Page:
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DRY-ing up your Code with Delegates

, 11 Oct 2013 CPOL
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Using the Action(T) delegate to reduce repetitive coding

Introduction

There are many times that I've been asked about delegates and lambda expressions, specifically on the practical use or implementation of them. One of the more important aspects of these features is creating code that provides parallel, if not improved, levels of functionality with less repetition and bloat. One of the best practices in object-oriented programming is the idea of refactoring, which is reorganizing code into a more modular form based on the frequency and use.

Using the Code

So here's a quick example of code that performs some operations on a list of numbers:

class Program 
{
    static void Main(string[] args) 
    {
        List<int> numbers = new List<int> { 2, 4, 6, 8, 10 };
        foreach (int num in numbers) {
            Console.WriteLine("{0} x 2 = {1}", num, num * 2);
        }
        
        numbers.Clear();
        numbers.AddRange(new int[] { 1, 3, 5, 7, 9 };
        foreach (int num in numbers) {
            Console.WriteLine("{0} x 2 = {1}", num, num * 2);
        }
    }
}

We create a list of integers, iterate through the list showing each value and the result of the value multiplied by two, clear and repopulate the list, and perform the same iteration. While this code is valid, and probably commonly seen, it can be reorganized and reduced using delegates. Let's take a look at this code with some revisions:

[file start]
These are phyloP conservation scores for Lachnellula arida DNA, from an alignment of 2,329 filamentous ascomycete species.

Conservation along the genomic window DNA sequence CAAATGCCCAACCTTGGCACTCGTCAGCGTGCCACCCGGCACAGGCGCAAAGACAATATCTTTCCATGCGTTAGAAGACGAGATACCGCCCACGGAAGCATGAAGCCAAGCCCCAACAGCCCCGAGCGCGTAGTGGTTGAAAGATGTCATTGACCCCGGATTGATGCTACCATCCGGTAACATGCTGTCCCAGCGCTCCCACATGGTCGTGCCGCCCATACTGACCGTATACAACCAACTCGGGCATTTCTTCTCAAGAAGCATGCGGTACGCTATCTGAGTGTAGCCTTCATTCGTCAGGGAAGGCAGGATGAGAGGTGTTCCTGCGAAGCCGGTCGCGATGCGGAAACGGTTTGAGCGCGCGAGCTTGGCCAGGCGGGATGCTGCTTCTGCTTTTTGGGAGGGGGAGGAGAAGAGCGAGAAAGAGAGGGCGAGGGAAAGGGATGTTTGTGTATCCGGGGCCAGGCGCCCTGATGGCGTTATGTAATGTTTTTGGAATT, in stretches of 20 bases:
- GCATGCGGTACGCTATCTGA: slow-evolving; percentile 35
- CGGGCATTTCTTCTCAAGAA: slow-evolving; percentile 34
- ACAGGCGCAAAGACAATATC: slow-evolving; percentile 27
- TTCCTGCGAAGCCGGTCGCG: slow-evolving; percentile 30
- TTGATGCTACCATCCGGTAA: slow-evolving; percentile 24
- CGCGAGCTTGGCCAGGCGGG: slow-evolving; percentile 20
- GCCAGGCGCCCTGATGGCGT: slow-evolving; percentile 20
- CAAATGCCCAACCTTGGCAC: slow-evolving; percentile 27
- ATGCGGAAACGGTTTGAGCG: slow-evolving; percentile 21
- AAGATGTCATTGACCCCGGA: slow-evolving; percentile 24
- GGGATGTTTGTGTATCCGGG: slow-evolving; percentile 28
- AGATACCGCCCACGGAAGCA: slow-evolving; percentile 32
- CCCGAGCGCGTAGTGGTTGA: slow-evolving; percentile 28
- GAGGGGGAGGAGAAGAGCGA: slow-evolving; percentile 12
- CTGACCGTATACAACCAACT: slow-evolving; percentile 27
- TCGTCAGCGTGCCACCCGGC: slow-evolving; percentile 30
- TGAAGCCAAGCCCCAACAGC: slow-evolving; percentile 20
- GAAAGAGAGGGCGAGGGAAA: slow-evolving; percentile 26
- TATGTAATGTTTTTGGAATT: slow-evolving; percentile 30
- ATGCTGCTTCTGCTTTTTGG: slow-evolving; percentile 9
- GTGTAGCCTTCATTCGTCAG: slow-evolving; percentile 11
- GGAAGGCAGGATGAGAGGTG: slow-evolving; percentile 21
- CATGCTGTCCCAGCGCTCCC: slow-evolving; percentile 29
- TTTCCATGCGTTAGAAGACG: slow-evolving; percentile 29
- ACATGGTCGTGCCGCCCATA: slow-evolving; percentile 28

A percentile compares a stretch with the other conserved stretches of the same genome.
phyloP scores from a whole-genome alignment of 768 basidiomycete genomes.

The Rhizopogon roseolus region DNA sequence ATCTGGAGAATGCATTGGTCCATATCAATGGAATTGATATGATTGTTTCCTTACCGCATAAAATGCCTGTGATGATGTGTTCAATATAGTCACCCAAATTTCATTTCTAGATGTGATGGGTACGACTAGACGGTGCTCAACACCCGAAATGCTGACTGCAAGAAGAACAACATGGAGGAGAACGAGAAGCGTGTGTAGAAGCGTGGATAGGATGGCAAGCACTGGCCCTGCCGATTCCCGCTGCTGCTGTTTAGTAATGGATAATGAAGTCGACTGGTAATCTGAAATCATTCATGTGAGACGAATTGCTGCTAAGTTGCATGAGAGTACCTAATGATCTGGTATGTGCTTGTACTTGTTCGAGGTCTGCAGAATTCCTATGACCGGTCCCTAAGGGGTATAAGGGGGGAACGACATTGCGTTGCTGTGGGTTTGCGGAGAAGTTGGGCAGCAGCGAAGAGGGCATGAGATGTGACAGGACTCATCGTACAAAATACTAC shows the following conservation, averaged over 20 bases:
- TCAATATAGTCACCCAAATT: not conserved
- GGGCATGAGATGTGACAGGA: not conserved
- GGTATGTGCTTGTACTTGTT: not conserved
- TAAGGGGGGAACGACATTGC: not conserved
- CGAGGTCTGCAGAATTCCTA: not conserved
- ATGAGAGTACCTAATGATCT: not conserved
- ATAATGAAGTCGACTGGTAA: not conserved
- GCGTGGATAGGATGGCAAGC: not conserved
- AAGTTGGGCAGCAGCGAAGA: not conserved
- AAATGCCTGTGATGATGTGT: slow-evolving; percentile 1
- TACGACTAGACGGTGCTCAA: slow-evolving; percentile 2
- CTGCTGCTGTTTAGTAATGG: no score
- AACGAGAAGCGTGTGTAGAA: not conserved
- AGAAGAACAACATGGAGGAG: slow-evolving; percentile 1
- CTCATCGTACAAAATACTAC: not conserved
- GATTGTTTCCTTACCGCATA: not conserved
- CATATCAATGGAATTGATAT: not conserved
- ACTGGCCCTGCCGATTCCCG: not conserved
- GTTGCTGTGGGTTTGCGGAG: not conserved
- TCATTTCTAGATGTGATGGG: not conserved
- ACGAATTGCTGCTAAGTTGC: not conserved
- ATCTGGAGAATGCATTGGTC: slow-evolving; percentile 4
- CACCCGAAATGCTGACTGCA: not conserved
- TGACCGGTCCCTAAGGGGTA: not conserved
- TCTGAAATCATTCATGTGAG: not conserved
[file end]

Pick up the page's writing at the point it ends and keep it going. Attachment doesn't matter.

class Program 
{
    static void Main(string[] args) 
    {
        List<int> numbers = new List<int> { 2, 4, 6, 8, 10 };
        Action<int> writeMultipliedValue = (num => Console.WriteLine("{0} x 2 = {1}", num, num * 2));
        numbers.ForEach(writeMultipliedValue);
        
        numbers.Clear();
        numbers.AddRange(new int[] { 1, 3, 5, 7, 9 };
        numbers.ForEach(writeMultipliedValue);
    }
} 

A point to note is the declaration of the Action(T) delegate which is assigned the value of a lambda expression. The lambda expression contains the display code that was in the foreach loop in the previous example. Since we know that both of the foreach loops performed the same task, it stands to reason that this code could be placed in a separate method and called as needed.

The List(T) class provides a method, ForEach, which performs an action on each element contained therein, which accepts an Action(T) instance for its only parameter. We then use the Action(T) delegate we assigned as the value supplied to the parameter of the ForEach method, in effect creating the same functionality as our foreach loops in the previous example.

Using delegates in this manner is a great way to keep your code short, sweet, and to the point. If you're not familiar with delegates, lambda expressions, or the DRY principle, I'd recommend reading up on these topics:

License

This article, along with any associated source code and files, is licensed under The Code Project Open License (CPOL)

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About the Author

Thomas Corey
Engineer Intrigue Deviation
United States United States
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Comments and Discussions

 
QuestionIsn't it more simple just to use an Array? PinmemberGeorge Swan11-Oct-13 18:16 
AnswerRe: Isn't it more simple just to use an Array? [modified] PinprofessionalThomas Corey12-Oct-13 6:24 

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